Staff Reporter American horror film “A Quiet Place,” the directorial debut of actor John Krasinski, released April 6. The film, narrated mostly through American Sign Language, follows a family forced to live in silence as they combat their own personal tensions, while lethal creatures drawn to sound loom over their fates. The main strenuous relationship is between Regan, a headstrong deaf teenager played by Melissa Simmonds, and her hearing father, Lee, played by John Krasinski, who stops at nothing to protect his family. The film focuses on their argumentative relationship, stemming from Lee’s apprehensiveness of Re-
gan not being able to hear the sounds she’s making, without her cochlear implant properly functioning. In a twist of irony however, Regan’s acceptance of the final cochlear implant her father made for her, ends up saving her mother and brother, due to its high frequency that wards off the creatures. While the film mostly depicts one night in particular when the family’s safe haven comes under attack by the creatures, the most prominent storyline is the one in which Regan embraces the teachings of her father in order to save her family. Though Regan was never depicted as a burden to her family, her guilt is evident in her grieving over her brother whose death she feels responsible for, and anger at her father who tries to repair her deafness, albeit good naturedly so
she can protect herself, but appears mainly disrespectful to Regan’s own wishes. Regan’s dynamic shift from naive child, to protective heroine of her family allows her to redeem herself of the guilt from her brother’s death, demonstrating that deaf people are not a liability. “A Quiet Place” debuted successfully with $50 million in sales, surpassing all other original horror film weekend openings. The film was directed by and stars Krasinski as Lee, alongside his actual wife, Emily Blunt, including young deaf actress Simmonds, as Regan, who brought deaf representation to the story. In an interview with IGN, Krasinski discussed the importance of casting a deaf actress for the role of Regan. “For many reasons I didn’t want a non-deaf
actress pretending to be deaf,” Krasinski said. “Most importantly though, a deaf actress would help my knowledge and my understanding of the situ-
ing is admirable and something we need to see more of from Hollywood. “A Quiet Place” defies all preconceived notions of how a film should be
John Krasinski plays Lee Abbott in his new movie “A Quiet Place” Photo courtesy of Business Insider
ation tenfold.” Straying from the familiar path of Hollywood that willfully ignores minority representation, Krasinski’s reasoning behind his cast-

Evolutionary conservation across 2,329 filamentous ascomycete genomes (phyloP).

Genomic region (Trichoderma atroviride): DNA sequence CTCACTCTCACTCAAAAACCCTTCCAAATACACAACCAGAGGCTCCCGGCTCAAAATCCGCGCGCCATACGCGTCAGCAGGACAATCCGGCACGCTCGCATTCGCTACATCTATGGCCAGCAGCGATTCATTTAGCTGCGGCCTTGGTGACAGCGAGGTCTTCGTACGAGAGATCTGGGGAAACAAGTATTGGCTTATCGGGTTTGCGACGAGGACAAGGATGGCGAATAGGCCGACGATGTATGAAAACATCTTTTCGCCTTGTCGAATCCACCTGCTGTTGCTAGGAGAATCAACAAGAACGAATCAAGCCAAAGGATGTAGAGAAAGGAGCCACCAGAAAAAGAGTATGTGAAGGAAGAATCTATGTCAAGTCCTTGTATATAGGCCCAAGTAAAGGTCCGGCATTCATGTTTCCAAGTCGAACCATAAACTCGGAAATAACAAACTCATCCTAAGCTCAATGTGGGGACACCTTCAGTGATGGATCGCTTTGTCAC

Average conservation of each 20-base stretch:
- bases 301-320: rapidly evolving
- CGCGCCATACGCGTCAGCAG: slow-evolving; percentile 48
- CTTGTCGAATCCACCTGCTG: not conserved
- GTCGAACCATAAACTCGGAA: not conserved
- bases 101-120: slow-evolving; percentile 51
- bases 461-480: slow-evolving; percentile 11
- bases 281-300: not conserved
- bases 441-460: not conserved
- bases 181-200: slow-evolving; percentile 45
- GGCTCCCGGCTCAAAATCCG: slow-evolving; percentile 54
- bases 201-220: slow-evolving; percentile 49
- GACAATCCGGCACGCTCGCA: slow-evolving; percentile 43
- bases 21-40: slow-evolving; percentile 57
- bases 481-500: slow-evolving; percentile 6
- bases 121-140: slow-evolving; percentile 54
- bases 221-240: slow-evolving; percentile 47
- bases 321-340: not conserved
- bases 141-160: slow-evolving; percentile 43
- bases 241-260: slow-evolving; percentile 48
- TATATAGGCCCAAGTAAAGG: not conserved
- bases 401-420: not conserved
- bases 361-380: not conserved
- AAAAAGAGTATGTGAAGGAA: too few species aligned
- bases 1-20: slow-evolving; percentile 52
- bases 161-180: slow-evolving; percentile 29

presented, in terms of spoken dialogue as well as the casting of minority actors to play actual minority roles.
‘Pacific Rim’ sequel storytelling disappoints Peter Anders
Staff Reporter “Pacific Rim: Uprising” is a science-fiction action film, directed by Steven S. DeKnight, released on March 23. “Uprising” is a sequel to “Pacific Rim,” directed by Guillermo del Toro, that released back in summer of 2013. “Uprising” takes place a decade after the events of the first film. With the “breach” having been closed by the heroes of that film, the world has been experiencing a relative peace against Kaijus, the universe’s large extraterrestrial creatures. We follow Jake Pentecost, the son of war hero Stacker Pentecost (Idris Elba), played by John Boyega, as he is forced to join the Jaeger program to address the threat of the possibility of the Kaiju returning from the breach to finish what they had started. The plot here really doesn’t matter whatsoever. With a committee of seven writers, four uncredited, having worked on this shows this movie like a tug
of war between three different movies, with all of them going on at the same time and fighting for control of the screen and the attention of the audience. One movie deals with the idea of drone Jaegers and automation, another one deals with the strife at the academy and the rivalry between Jake and Nate, played by the block of wood known as Scott Eastwood, and the last one is the movie that audiences actually want to see involving the return of the Kaiju and their battle with the Jaegers. In theory, all of these could work as movies in of themselves, but mashing them all together leads to a clash in tone and a lot of plot threads being set up and forgotten about later on. The weirdest aspect of this movie is the fact there is not much Jaeger-onKaiju action in the film, in fact most of the action involves Jaeger-on-Jaeger combat. The biggest foe for our heroes in the movie is the rogue Jaeger known as Obsidian Fury, who arguably should have been the main
focus of the movie and should have been there for the films climax. The design of the Obsidian is incredible and he proves to be quite formidable and it leaves you wondering who the pilot could be. The answer to that question comes as an interesting, if rather obvious and way too telegraphed, twist. Addressing a small elephant in the room, there is a sense the studio did not have faith in this project. “Uprising” is a sequel that I do not think anyone expected. The original film landed with somewhat of a thud back in 2013, grossing a mere $102 million in North America on a production budget of $180 million, even though the del Toro flick earned positive word of mouth from audiences and critics. The reason the sequel exists though is because of the original’s overseas grosses, which helped leg it to a surprising $411 million worldwide, much of it coming from China. Not a box office success, but it made enough to